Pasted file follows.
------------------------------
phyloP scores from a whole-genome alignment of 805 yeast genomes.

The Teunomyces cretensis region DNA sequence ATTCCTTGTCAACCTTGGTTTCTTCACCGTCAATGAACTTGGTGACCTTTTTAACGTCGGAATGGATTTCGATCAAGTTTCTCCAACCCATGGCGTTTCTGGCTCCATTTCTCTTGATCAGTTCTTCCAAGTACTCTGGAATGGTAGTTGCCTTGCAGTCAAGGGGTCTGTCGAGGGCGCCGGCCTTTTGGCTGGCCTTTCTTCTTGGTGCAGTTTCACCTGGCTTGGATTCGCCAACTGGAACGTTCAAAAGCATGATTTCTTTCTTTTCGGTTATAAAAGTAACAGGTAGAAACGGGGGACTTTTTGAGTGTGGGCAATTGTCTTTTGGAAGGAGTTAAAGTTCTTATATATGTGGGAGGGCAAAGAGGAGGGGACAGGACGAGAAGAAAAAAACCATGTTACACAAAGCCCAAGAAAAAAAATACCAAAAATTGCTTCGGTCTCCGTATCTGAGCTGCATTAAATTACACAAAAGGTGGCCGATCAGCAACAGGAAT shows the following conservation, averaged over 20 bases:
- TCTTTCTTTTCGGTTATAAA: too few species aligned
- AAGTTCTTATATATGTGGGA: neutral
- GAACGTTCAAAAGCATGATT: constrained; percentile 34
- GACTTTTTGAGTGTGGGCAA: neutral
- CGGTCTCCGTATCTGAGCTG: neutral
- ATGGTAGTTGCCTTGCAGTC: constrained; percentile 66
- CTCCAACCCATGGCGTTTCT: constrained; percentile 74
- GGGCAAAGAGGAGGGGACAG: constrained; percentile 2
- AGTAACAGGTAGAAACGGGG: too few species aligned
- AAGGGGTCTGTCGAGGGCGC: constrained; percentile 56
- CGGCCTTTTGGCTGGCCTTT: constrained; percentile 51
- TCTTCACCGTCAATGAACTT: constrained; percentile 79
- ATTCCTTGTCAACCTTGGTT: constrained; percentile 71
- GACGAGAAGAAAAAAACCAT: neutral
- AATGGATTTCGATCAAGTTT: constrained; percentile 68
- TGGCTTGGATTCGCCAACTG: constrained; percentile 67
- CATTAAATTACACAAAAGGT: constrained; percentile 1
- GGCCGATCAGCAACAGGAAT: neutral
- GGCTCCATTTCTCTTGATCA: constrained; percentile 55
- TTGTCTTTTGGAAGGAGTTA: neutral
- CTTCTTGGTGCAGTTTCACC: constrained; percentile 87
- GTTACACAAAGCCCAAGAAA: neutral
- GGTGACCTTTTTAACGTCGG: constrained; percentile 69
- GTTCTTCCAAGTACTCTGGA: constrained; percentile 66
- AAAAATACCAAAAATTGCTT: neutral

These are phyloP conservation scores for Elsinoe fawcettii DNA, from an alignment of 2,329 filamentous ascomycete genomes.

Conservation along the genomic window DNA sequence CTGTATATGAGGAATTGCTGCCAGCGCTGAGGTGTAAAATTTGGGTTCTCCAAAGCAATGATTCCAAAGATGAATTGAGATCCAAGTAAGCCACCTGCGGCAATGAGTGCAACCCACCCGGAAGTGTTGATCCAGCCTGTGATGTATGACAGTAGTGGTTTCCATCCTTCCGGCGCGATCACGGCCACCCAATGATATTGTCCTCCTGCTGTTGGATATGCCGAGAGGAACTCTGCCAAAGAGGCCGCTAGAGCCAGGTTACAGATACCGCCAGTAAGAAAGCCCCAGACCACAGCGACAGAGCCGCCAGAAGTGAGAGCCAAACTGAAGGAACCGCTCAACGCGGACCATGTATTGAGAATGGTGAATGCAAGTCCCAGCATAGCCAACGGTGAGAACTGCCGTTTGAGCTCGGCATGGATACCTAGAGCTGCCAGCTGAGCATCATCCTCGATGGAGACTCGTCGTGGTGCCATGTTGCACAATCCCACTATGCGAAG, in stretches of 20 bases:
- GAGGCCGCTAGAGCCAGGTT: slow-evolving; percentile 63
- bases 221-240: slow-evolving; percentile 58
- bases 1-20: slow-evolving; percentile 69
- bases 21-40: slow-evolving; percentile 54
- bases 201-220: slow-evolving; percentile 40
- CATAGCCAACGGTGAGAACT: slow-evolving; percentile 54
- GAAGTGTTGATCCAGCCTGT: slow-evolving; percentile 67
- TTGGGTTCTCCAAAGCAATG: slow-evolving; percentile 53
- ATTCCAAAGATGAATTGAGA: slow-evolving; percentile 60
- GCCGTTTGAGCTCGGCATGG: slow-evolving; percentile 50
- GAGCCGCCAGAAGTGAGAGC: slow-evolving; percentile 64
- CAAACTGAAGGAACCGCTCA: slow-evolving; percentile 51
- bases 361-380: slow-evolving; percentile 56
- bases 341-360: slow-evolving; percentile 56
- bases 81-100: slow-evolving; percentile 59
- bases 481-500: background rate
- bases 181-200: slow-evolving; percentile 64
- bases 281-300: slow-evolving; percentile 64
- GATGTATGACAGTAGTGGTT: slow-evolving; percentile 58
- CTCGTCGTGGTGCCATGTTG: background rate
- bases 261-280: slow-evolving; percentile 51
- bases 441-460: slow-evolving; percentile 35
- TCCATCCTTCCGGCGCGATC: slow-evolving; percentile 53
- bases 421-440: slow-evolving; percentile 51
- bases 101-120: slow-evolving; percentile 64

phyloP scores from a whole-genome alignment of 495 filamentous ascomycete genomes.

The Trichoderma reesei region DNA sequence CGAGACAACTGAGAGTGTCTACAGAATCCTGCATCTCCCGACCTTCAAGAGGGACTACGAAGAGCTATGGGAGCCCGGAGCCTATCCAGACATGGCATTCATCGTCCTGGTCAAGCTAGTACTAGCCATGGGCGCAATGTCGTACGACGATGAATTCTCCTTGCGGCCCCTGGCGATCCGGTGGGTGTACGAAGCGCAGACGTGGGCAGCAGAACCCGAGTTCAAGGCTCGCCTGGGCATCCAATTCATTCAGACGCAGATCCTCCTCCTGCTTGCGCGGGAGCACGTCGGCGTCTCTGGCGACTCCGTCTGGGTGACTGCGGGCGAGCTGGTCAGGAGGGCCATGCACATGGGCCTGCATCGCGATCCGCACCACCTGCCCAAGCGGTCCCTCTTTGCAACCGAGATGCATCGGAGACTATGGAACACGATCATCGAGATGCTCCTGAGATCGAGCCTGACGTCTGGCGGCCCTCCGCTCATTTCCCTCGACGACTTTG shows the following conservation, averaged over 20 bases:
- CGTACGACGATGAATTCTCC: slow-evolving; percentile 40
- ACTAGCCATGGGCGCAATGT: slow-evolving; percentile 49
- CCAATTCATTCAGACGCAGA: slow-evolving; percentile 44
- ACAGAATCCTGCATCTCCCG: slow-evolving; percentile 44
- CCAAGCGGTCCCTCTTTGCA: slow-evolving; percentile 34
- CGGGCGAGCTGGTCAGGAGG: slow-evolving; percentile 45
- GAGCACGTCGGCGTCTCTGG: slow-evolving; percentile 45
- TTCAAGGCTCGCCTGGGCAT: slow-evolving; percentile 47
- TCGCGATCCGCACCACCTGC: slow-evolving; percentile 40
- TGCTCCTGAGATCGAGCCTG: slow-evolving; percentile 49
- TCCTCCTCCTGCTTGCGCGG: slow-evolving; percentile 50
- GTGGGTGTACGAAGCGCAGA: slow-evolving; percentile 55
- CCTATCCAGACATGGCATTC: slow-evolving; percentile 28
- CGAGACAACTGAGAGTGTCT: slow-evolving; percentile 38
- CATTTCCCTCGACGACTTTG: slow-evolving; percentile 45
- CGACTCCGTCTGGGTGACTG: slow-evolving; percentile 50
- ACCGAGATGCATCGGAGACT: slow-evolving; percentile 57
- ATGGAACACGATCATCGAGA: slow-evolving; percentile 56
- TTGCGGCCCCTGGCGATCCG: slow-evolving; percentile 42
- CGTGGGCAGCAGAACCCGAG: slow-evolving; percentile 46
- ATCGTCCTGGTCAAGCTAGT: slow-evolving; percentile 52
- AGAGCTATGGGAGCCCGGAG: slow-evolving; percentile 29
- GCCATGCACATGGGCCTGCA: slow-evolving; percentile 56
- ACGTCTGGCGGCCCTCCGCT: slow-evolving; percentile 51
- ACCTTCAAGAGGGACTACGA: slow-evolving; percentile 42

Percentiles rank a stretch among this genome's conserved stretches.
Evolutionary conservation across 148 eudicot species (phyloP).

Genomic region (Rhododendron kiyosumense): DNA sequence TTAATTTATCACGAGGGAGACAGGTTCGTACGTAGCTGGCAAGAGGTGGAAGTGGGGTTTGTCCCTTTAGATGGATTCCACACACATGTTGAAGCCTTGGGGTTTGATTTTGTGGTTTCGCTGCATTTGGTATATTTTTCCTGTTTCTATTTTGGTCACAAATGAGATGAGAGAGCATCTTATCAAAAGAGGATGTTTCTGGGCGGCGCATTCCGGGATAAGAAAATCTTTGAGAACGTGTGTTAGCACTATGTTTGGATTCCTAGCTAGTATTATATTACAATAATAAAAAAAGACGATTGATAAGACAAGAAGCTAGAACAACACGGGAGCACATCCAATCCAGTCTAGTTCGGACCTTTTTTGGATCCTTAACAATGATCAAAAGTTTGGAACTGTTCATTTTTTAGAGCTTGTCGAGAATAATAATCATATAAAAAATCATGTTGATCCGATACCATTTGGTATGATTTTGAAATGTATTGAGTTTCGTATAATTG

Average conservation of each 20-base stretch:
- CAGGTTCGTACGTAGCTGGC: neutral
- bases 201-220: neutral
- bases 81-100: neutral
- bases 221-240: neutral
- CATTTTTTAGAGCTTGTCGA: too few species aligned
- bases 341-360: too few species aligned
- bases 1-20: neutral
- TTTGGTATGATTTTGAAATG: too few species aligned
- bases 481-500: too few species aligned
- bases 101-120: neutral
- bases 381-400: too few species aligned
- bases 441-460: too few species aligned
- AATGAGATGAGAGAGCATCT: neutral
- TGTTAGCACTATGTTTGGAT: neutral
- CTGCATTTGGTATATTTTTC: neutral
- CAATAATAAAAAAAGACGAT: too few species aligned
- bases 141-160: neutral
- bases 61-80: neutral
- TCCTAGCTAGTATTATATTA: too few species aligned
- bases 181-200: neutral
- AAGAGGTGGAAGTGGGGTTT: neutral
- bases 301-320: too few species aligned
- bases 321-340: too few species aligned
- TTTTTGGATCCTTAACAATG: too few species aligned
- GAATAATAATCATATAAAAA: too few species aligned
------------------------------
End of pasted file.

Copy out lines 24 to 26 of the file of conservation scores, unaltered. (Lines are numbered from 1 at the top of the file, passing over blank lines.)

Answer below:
- GTTACACAAAGCCCAAGAAA: neutral
- GGTGACCTTTTTAACGTCGG: constrained; percentile 69
- GTTCTTCCAAGTACTCTGGA: constrained; percentile 66